It’s 1969 with the Euro hippie underground is in a state of serious flux and eruption in the wake of all the uprisings and insurrections of 1968. Nevertheless, Can (four German weirdoes and their American singer, poet, frontman who will soon go at least slightly mad) find a few moments to throw down a strange little ditty about the Upduff family and their troubled trip to Italy. WARNING: if your grandma dies while traveling in a region populated by well organized car theft rings, don’t wrap her up in a tarp and tie her to the top of the car.
Two in a row from Joe Walsh‘s The Smoker You Drink, The Player You Get. Everybody knows the big deal hit, the one about getting high, the Rocky Mountain way, and it’s a classic. But that goes for the whole album, a set of songs that are thankfully not all trying to be the same thing. In the case of Midnight Moodies, that means a cool instrumental groover, ideal for late night driving in warm climes. And then, it’s seamlessly into the reggae stylings (years before such became a soft rock cliché) of Happy Ways, which is truth in advertising. “One of the most genuinely happy songs I know. Dig into it a bit, and you discover it’s really bassist Kenny Passarelli‘s tune, who took the lead vocal, and he co-wrote it (as he did Rocky Mountain Way). All hail Barnstorm, the band. And Joe Walsh for letting everyone shine.” (Philip Random)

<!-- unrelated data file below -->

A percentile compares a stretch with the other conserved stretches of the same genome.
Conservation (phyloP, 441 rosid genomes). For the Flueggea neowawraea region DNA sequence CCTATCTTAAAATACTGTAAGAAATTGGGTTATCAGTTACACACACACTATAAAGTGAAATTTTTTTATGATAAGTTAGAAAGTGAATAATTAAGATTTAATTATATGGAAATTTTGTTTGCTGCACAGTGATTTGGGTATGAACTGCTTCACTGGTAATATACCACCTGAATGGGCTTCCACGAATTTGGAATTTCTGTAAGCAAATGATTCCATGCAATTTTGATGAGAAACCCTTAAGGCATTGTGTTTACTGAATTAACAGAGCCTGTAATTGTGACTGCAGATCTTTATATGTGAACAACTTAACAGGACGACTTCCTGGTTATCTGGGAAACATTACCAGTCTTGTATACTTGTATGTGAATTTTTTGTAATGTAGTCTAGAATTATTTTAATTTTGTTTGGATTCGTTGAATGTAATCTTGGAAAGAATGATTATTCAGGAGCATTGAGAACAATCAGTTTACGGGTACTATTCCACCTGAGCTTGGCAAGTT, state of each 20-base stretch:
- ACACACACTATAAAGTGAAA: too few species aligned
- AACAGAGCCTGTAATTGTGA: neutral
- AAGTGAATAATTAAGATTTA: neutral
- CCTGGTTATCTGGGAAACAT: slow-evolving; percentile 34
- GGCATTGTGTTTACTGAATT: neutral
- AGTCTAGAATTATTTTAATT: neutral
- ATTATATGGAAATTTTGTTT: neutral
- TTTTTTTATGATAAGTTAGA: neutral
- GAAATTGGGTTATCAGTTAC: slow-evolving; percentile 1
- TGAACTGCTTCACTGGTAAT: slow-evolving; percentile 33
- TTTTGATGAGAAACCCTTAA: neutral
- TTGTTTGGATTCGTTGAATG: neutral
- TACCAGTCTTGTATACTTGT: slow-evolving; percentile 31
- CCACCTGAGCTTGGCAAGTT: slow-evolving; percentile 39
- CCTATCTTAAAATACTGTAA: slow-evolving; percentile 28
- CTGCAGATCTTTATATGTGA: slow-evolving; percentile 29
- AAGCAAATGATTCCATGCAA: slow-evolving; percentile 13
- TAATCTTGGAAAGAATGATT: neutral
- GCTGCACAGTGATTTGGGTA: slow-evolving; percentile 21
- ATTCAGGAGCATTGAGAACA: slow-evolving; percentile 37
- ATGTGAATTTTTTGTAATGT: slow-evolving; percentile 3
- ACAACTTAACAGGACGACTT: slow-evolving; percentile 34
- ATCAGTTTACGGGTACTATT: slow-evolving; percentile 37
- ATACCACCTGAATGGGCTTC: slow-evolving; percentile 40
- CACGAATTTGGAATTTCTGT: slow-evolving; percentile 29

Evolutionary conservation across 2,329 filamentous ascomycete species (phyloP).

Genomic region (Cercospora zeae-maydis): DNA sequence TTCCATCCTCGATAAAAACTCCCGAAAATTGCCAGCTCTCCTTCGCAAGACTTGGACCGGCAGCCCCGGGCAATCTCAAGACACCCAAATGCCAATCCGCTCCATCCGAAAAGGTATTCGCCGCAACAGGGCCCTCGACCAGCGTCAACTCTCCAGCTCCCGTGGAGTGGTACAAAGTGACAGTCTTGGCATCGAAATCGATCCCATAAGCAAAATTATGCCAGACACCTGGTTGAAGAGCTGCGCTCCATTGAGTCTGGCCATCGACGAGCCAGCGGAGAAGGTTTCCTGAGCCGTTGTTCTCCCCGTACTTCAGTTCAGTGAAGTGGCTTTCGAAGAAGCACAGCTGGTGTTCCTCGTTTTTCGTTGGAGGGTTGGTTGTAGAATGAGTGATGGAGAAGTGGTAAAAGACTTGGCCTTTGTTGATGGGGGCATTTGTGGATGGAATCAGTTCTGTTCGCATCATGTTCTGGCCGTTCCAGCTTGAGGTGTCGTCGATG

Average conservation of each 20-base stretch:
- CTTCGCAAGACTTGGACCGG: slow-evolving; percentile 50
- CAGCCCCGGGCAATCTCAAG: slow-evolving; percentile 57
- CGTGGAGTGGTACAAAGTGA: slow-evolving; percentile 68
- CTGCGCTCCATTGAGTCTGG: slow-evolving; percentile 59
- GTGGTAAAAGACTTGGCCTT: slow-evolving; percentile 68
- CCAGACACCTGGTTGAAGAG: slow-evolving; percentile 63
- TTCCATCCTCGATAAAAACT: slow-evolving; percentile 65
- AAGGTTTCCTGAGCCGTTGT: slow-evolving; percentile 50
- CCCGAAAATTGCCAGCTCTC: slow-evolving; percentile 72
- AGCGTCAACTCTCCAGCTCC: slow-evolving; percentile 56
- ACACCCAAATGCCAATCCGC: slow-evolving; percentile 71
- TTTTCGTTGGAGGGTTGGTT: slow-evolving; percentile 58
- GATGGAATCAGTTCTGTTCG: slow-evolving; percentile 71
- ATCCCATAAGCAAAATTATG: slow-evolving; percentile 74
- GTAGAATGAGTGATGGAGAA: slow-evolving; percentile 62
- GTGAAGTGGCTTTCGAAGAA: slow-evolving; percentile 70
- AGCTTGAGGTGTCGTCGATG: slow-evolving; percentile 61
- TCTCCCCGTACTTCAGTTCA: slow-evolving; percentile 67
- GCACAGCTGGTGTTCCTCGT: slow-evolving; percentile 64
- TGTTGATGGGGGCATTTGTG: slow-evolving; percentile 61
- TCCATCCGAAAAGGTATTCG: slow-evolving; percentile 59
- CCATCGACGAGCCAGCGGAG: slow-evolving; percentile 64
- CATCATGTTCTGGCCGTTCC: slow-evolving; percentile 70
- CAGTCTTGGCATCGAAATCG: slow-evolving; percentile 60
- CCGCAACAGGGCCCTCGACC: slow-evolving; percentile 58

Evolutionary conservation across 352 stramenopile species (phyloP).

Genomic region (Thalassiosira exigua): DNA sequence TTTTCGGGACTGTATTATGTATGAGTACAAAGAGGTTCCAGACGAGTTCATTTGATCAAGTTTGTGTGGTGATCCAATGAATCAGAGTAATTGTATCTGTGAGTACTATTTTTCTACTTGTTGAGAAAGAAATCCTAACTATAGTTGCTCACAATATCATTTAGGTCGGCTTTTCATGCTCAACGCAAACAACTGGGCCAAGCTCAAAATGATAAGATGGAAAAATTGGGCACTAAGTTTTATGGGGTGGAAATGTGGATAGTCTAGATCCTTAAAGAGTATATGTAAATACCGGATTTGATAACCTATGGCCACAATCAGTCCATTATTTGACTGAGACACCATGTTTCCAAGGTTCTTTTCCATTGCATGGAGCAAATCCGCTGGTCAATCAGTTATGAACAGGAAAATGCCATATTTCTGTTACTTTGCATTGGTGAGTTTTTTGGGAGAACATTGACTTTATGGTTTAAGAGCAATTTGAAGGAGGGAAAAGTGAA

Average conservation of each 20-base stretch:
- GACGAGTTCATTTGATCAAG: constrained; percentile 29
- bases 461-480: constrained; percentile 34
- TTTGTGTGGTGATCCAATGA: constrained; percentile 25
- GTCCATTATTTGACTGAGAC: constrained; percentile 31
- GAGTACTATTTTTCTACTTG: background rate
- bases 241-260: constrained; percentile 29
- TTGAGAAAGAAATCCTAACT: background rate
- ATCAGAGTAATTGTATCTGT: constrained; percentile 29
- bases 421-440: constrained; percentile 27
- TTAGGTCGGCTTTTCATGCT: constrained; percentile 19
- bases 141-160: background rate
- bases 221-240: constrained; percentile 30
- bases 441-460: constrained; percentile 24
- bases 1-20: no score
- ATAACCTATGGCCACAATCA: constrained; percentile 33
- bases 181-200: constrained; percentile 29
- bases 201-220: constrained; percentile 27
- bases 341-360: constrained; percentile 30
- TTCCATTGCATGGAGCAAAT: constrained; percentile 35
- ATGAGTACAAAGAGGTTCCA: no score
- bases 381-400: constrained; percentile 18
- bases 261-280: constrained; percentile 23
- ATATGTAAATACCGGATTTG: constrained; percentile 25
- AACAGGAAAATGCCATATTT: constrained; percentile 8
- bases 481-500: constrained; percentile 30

“In which Peter Tosh (ex of the Wailers) takes a Joe Higgs original about being dangerous indeed, and very much makes it very much his own. “It was released in 1977 but I didn’t really connect with it until the late 80s when so-called Gangsta rap was starting to hit hard, turning the uttering of threats into a functional musical vocabulary. Ah, the good ole days.” (Philip Random)
“If this was Texas, this song wouldn’t be on this list. Because we’d all know the Sir Douglas Quintet for the geniuses they were, Doug Sahm in particular. Hell we’d all probably be well sick of She’s About a Mover by now. But here (ie: everywhere else but Texas really) it’s a neglected rarity at best – the kind of thing you find at a yard sale, in the back of a box of 7-inch 45s, not even in a sleeve. Cost me twenty-five cents.” (Philip Random)